Quote - Mon, Feb 10, 2020 B

This Hacker News thread from today pointed to a familiar post, created in 2015 that needs updated.

HN comment:

I hate browsing the modern web. It's like wading through a sewer looking for treasure.

A good observation from that HN thread:

What I've noticed is many new sites are using huge high-res images as some kind of maximum-common-denominator to ensure things look great on high dpi screens, while everyone else has to transfer all this junk only to downscale it anyways at render time.

For web of documents-type of websites, such as sites maintained by media orgs or even government agencies, most people are now accessing (reading) those sites on mobile devices. Actually, maybe most people today "access" info from those entities by following their social media silo presences, but that's a different rant.

If most people are reading websites on small screens, then why do web publishers pollute their homepages and article pages with giant images that contribute to the slowness of a website?

Embedding videos and social media silo crap also make the page download slower. Embedding, embedding, embedding. What about using the old web link?

Instead of embedding bloated image-related or social media crap on the homepage or in an article page, provide links to the bloat. Keep the main pages lightweight. Small images could be used with links to the larger versions if readers desire. Instead of embedding videos, provide links to the videos.

That way people with slow internet connections, for whatever reason, could access the page requested. Some web pages do not display text until CSS and/or JavaScript is loaded. But if those assets are not downloaded due to poor internet connectivity and due to web publisher bloat, then the readers may not see the text.

During natural disasters, internet connections can be disrupted, especially over cellular. Media and government websites may be too bloated for residents to access. These entities fail at informing the public. Bloated websites drain the batteries faster for mobile devices.

Today, most people in a natural disaster areas probably rely on Facebook or Twitter to get info from local media and local government agencies, provided that those silo sites respond over spotty internet connectivity.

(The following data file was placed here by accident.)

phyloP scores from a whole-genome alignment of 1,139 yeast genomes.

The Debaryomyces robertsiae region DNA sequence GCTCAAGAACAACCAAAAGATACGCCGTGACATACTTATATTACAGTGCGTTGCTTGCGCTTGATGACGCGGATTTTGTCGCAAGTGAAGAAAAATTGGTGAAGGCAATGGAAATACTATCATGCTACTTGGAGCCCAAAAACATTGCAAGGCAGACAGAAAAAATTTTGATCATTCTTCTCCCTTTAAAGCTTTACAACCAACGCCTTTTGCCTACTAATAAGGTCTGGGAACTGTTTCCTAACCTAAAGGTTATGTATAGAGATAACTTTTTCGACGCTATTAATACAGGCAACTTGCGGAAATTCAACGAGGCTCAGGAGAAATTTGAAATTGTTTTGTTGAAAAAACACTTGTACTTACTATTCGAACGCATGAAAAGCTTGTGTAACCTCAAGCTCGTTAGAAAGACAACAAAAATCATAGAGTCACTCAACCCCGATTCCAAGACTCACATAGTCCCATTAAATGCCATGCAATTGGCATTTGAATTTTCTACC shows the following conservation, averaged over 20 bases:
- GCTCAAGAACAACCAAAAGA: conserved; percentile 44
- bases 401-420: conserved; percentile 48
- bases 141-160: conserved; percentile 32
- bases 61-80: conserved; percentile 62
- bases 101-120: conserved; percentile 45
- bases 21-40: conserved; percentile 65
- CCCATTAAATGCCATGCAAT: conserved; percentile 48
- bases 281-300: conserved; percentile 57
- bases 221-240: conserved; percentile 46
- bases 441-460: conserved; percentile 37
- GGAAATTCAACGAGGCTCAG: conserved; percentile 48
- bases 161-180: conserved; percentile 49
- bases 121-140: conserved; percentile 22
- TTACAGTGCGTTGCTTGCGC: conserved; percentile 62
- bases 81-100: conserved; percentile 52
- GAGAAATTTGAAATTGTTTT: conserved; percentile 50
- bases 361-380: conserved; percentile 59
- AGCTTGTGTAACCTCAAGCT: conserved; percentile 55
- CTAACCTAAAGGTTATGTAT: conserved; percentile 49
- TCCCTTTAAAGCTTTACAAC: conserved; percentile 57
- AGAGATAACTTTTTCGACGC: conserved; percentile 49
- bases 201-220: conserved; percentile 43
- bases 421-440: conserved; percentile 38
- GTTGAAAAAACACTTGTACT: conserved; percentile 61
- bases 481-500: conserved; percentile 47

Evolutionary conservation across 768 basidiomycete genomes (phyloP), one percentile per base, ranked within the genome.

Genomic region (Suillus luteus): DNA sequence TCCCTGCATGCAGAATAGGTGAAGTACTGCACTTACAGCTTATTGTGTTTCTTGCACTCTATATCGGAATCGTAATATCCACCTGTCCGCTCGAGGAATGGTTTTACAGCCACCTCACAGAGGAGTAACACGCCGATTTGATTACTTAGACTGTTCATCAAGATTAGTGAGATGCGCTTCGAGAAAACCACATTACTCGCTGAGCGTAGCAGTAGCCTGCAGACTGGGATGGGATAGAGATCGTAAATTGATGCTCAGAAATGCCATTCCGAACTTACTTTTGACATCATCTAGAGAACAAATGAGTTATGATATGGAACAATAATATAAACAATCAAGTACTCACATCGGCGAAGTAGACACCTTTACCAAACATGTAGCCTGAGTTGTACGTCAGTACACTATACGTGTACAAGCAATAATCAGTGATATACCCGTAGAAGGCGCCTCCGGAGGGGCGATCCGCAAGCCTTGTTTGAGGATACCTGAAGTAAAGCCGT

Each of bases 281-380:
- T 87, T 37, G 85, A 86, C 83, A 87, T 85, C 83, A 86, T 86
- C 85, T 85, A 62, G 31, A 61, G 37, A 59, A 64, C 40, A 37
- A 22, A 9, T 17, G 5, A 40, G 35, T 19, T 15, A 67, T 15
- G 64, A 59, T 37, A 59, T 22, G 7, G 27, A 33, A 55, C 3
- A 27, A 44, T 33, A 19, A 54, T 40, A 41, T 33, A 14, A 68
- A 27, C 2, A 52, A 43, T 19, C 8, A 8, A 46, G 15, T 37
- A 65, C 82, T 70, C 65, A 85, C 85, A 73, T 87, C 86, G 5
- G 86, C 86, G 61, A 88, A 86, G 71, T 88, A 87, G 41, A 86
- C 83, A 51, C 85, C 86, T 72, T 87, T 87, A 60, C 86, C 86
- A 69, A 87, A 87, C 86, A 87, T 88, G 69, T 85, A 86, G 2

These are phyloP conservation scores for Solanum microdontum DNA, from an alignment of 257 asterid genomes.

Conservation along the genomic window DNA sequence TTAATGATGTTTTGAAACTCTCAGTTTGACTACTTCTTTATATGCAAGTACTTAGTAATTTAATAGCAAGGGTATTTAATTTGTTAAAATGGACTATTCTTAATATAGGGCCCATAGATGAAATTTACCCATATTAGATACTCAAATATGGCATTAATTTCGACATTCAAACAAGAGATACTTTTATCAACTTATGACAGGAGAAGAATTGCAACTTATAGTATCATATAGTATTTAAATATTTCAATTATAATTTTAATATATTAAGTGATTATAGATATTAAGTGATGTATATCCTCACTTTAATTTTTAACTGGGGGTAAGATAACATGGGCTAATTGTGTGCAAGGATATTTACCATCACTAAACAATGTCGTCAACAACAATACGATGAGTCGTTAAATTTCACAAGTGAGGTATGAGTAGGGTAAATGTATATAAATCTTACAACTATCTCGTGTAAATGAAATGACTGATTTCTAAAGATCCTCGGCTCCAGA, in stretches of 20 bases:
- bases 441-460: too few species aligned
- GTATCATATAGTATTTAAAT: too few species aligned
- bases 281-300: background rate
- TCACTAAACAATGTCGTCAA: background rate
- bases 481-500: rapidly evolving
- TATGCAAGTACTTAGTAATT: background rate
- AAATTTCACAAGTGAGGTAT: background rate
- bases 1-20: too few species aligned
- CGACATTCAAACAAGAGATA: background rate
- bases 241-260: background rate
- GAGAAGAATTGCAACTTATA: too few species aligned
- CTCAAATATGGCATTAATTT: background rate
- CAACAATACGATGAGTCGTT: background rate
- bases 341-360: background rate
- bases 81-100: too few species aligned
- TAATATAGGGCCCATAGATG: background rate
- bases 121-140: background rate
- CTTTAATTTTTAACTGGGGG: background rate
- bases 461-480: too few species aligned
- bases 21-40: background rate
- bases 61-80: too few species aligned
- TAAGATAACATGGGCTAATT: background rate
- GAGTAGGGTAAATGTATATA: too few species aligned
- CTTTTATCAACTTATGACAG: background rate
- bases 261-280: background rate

mbasic.facebook.com provides a lightweight version of Facebook. Twitter can be easily accessed with JavaScript disabled. Most users, however, will be unaware of those options.

This was the top comment in that HN thread:

We had some storms and network outages yesterday. I was down to 3G, it seemed like dialup speeds. Hacker news faithfully loaded after 30 seconds (I think most of that time there was zero connection, so when a few bytes could fly through it loaded up).

I couldn't get any other site to load. Not even google.com.

It made me want to create a website called "lowbandwidthsites.com" or similar that is itself minimal and just lists the sites that you can load when there is low bandwidth for news etc.

A low bandwitdth read-only repeater for sites like reddit.com would be handy. Or maybe a general purpose low bandwidth repeater that can take any site - a bit like outline.com/mysite.com but even lower fidelity - just returns the markdown!

Mmmm. That person's connection was probably worst than 3G. Sometimes when we visit my wife's parents' who live in central Michigan, my cell phone connection is only 2G. To get sites to load, I disable JavaScript. HN should load much faster than 30 seconds over a 3G connection.

Anyway, that person's comment reminded me of this excellent post from February 2017.


From 2017 and into 2019, I collected some of my live blog thoughts in this post that is related to the above HN comment about storms.

If local media and government orgs prefer to post all of their updates on silos, then maybe they should shutdown their own websites. But if they prefer to maintain their own web presences, then they should lighten their websites to ensure that important info can be accessed at critical times when internet connection speeds and electrical power is subpar.